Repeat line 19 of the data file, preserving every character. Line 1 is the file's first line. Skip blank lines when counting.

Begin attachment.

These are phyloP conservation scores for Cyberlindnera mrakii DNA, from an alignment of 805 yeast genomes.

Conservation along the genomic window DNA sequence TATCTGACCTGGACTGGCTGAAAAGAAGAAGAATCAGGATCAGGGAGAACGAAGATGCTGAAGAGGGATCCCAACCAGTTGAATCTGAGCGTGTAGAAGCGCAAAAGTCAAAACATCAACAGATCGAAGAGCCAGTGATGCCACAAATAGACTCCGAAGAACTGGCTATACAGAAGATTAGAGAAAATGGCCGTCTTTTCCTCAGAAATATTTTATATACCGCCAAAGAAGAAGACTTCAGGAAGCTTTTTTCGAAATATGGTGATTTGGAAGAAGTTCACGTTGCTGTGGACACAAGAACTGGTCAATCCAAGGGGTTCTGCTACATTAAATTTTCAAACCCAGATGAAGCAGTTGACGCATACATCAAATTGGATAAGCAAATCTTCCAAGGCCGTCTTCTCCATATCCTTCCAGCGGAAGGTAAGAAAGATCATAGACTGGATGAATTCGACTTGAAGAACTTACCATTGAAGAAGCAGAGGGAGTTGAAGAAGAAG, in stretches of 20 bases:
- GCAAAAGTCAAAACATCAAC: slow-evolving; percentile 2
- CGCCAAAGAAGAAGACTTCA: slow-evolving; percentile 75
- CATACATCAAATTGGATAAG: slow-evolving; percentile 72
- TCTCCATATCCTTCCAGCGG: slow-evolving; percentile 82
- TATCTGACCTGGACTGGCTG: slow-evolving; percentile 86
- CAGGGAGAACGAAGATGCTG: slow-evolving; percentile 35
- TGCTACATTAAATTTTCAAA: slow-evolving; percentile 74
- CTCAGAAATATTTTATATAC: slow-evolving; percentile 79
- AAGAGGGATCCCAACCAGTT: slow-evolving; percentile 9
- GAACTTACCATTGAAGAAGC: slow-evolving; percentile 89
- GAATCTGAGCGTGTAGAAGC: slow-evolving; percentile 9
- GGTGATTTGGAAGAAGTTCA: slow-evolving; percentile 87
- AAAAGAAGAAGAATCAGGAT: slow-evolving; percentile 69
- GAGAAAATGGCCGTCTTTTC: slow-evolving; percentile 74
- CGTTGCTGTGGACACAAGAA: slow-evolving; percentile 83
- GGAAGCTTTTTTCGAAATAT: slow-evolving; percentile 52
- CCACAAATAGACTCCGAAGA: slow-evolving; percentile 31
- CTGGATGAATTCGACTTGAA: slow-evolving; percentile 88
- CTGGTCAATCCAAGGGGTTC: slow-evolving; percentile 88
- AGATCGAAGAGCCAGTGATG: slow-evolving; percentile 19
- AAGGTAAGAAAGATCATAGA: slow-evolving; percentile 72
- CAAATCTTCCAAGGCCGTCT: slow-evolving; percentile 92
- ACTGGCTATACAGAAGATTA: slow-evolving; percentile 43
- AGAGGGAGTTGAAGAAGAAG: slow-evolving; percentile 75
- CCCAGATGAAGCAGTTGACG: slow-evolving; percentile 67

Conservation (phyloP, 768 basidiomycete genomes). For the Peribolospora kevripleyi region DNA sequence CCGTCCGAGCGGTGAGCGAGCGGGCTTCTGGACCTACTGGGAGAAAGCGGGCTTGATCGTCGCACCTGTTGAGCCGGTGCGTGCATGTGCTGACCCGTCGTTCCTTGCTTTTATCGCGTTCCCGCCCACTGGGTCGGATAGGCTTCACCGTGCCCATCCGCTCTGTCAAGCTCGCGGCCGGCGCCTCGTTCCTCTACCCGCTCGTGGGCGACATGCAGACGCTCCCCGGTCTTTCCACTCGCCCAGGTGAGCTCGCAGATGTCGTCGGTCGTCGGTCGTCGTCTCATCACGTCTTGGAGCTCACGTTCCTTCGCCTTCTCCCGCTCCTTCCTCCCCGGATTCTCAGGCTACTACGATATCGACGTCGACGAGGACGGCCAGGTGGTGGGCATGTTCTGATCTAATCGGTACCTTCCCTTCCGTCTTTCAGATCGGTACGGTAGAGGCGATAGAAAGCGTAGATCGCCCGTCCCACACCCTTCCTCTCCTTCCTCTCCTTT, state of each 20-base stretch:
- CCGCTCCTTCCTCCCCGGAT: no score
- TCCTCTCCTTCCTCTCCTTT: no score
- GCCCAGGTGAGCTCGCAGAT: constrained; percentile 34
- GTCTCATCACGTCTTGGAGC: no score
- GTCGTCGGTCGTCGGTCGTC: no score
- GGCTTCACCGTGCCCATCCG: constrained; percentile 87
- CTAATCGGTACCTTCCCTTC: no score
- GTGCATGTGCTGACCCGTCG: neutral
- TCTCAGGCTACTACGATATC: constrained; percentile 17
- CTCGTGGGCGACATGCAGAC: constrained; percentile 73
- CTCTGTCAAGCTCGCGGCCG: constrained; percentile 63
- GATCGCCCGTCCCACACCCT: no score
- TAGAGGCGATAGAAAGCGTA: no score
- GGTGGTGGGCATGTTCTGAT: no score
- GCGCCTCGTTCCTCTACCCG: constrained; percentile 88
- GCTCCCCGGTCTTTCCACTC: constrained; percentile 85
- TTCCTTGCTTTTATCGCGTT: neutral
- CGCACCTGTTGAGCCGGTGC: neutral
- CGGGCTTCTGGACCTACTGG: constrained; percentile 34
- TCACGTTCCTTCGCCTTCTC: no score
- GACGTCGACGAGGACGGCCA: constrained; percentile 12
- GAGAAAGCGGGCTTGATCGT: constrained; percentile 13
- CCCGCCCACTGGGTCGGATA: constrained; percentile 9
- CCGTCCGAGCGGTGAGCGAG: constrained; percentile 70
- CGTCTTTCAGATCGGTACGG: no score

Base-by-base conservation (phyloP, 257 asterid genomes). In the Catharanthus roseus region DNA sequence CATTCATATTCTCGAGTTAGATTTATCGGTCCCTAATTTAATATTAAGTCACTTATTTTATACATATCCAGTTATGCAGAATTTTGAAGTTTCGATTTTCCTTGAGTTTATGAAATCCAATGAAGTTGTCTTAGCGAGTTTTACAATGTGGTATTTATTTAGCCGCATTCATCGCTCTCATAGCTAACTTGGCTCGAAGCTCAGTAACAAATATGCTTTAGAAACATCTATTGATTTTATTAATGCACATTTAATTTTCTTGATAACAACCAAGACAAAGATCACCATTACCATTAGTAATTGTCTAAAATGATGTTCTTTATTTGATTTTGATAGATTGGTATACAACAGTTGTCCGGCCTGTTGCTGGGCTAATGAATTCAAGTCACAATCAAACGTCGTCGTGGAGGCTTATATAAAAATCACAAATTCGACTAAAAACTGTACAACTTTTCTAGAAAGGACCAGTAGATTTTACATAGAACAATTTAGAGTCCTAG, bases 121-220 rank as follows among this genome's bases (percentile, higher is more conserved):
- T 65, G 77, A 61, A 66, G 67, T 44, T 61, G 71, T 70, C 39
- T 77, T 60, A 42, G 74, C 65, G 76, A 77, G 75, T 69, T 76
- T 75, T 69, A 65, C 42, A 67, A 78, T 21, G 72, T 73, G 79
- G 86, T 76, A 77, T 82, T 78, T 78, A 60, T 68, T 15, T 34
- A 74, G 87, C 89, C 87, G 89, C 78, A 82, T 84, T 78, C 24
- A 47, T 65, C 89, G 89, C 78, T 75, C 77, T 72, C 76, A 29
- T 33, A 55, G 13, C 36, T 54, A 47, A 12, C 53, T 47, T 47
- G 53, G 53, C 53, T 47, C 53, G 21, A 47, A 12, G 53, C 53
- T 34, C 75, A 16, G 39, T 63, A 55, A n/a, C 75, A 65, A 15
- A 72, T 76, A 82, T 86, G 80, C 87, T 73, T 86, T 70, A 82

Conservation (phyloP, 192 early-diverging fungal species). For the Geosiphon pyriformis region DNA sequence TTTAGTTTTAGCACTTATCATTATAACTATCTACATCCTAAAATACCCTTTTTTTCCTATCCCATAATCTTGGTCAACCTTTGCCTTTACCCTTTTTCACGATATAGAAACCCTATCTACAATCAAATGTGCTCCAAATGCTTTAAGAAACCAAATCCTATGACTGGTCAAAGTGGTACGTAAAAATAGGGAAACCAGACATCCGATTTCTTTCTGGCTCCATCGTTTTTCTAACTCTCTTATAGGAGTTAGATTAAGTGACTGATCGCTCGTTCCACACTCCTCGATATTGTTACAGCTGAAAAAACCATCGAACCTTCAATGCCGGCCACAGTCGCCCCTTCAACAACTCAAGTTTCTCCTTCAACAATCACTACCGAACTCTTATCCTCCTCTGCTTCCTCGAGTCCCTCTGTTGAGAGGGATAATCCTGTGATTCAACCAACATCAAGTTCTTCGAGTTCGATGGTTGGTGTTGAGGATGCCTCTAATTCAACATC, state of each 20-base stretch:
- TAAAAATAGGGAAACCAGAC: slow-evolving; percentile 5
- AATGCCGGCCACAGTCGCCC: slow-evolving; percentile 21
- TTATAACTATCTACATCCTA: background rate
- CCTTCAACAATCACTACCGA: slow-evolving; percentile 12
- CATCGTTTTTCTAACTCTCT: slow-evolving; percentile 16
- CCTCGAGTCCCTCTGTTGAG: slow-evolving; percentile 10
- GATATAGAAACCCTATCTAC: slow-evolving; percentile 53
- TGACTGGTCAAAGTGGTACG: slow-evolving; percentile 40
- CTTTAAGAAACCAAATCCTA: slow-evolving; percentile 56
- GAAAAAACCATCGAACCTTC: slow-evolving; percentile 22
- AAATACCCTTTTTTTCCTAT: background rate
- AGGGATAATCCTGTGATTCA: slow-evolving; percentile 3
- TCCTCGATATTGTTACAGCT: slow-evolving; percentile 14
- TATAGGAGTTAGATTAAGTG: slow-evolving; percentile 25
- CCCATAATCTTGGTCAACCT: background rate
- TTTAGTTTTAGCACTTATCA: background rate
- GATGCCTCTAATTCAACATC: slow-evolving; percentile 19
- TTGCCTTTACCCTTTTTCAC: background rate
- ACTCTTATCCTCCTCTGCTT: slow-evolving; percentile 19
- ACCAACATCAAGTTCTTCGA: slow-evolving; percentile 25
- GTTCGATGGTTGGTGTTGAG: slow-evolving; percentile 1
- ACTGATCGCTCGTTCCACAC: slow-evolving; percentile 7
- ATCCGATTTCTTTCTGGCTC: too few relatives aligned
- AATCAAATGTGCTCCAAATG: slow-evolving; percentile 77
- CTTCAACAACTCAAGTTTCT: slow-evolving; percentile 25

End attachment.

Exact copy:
- CCACAAATAGACTCCGAAGA: slow-evolving; percentile 31